i, you, me, she, he, it, they, we are walking forms of pedestrian poetry

Month: January, 2013


letters to a young poet

the process of editing is very special to me.
during those moments of making video art, the end result becomes less important than the actual process of making (editing and creating video)
i like the feelings that are involved when i’m making videos, all of the senses are evoked, it is the making of a spiritual experience, like communion.

this video “letter’s to a young poet” is all found footage—-the video itself reflects my process and feeling towards the qualities of impermanence and mystery inherent in this work, but also inherent in life itself.

elements of disruption and displacement (disruption & displacement in the function and order of space and time—aka nonlinear editing), improvisation, and disordered unity are central tenets to this piece.

the process of making, for me, arises out of historical and contemporary influence, and bridging the gap between the lapses or spaces in time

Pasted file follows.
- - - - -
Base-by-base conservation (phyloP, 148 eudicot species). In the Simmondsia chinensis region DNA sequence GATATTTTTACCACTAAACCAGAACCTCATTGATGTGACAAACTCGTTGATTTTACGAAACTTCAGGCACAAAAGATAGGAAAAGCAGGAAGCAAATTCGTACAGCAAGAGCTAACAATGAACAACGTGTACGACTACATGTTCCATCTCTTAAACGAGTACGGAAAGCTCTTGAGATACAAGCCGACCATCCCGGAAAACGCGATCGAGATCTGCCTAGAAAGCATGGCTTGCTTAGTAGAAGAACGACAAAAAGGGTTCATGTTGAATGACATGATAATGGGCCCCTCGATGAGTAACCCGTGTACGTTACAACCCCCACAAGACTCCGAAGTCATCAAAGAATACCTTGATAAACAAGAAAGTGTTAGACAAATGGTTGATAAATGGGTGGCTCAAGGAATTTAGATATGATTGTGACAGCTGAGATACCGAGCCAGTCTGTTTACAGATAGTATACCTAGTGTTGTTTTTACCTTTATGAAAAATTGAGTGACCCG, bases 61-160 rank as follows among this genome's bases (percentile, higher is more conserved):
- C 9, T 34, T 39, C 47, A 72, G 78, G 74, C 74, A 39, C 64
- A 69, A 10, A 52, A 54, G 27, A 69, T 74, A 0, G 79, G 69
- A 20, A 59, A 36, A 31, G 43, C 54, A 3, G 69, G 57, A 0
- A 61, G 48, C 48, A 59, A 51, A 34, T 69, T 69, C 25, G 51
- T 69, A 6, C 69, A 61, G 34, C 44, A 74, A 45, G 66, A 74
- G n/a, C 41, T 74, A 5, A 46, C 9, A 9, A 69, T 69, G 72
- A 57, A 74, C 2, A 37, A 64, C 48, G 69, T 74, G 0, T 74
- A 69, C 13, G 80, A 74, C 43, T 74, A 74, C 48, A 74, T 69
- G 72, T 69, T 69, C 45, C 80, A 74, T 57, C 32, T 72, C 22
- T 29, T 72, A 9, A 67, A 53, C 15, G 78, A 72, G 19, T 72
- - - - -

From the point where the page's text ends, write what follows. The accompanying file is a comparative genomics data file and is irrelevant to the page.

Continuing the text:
through a feeling you cannot describe clearly


post-colonial letter #1

Dear Megan

Thanks for your email and apologies for my late response. I have been offline for quite a while. I think your questions are very cogent and intelligent. I cannot provide a very comprehensive response but I hope what I include below suffices to help you along your journey (my responses are inserted into your questions_-see below). Also, see my article “Where is Africa in Contemporary Art?” in SAVVY journal
( It discusses in part the issue of how to reach Africa as a site of discourse.
I hoep this helps. Cheers.

Sylvester Okwunodu Ogbechie, Ph.D. Associate Professor of Art History History of Art and Architecture
Ellison 2720 University of California Santa Barbara, CA 93106-7080
On Aug 12, 2012, at 5:08 PM, Ortanez Megan wrote:

Summer Greetings Dr. Ogbechie,


My name is Megan and I am an aspiring image-historian from CSU-Sacramento. I attended your lecture “Art Collections, Museums & Preservation of Cultural Heritage in Africa” on my campus a few months ago and it has helped to fuel my journey of continual questioning—-specifically in regards to art and the creation of representational spaces within art and its histories.